From Utah, USA:
My son has had type 1 diabetes since he was 15 months old. He is now seven and a half years old. We have been on injections the whole time, mostly of NPH and Humalog. He has good A1c's between 6.5 and 8. We have a wonderful pediatric endocrinologist and team. I have asked this question a number of times, but feel I am not getting the right answer, or they just don't think it is a big problem.
At times, my son is quite hyperactive. He shows a lot of silly, out of control behavior. He does "stupid" things that seem to show he isn't thinking about what he is doing, such as cutting his hair, coloring on walls, etc. He is forgetful and impulsive. He runs from one thing to the next. He is really messy and unorganized. His teachers say he has a very short attention span. I hate to take him somewhere because of something he may do. His endocrinologist suggested I test his blood sugar when he has these crazy episodes as he is probably low. I have found that it is sometimes the case, or that is dropping from a high to a low.
I just don't know what to do, or if there is anything I should do. We really try to keep him in good control, but as you know it is difficult with someone so young. Would a pump help keep his sugars more level, thus keeping his behaviors more stable?
I do think that, nowadays, we may be able to help your son achieve better metabolic control (the last ADA clinical recommendations published in Diabetes Care suppl. 1 2004 require an A1c levels not higher than 6%), as well as a more stable blood sugar profile over the 24 hours through either a pump or the new basal insulin glargine (Lantus). I'd prefer to try glargine first, given the young age of your son, postponing the pump, which is the gold standard for a young child with type 1 diabetes, to an older age around puberty. Your diabetes team will be of great help in working with you on how to best proceed.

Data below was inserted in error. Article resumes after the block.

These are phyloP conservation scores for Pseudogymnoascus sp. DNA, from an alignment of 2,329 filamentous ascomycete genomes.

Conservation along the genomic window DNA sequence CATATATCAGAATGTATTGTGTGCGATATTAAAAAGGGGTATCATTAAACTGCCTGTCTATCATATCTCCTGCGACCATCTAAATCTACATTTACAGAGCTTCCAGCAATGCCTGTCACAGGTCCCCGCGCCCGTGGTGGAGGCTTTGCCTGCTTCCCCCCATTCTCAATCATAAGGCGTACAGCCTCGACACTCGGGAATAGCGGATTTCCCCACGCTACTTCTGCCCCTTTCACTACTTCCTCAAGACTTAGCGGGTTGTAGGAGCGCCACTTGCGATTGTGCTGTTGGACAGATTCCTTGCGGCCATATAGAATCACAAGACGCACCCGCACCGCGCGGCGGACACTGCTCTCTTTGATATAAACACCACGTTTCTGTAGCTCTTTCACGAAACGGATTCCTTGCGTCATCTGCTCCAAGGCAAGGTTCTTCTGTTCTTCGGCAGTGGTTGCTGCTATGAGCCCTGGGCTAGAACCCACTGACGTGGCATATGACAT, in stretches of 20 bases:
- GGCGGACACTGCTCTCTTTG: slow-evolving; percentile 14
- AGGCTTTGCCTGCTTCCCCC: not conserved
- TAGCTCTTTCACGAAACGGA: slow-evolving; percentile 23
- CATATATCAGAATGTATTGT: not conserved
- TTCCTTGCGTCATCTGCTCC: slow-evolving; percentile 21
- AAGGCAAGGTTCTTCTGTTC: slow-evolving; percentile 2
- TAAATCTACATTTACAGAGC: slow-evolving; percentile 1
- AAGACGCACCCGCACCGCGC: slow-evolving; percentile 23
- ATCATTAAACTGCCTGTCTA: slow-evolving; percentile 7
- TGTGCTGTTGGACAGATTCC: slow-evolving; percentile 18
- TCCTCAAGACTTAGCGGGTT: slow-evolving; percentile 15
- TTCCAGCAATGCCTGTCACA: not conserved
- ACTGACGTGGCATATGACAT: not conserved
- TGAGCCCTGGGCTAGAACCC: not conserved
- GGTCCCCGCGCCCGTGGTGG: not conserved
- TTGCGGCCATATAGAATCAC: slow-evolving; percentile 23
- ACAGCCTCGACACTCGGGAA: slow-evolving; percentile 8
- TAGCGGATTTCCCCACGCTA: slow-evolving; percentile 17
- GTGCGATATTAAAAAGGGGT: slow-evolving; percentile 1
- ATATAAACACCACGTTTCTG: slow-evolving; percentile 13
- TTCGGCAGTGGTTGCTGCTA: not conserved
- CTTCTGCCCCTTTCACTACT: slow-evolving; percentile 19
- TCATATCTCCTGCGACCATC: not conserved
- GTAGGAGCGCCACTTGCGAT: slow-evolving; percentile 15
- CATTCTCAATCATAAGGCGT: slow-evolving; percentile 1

Original posting 21 Feb 2004
Posted to Daily Care
Last Updated: Tuesday April 06, 2010 15:09:54
This Internet site provides information of a general nature and is designed for educational purposes only. If you have any concerns about your own health or the health of your child, you should always consult with a physician or other health care professional.
This site is published by T-1 Today, Inc. (d/b/a Children with Diabetes), a 501c3 not-for-profit organization, which is responsible for its contents. Our mission is to provide education and support to families living with type 1 diabetes.
© Children with Diabetes, Inc. 1995-2017. Comments and Feedback.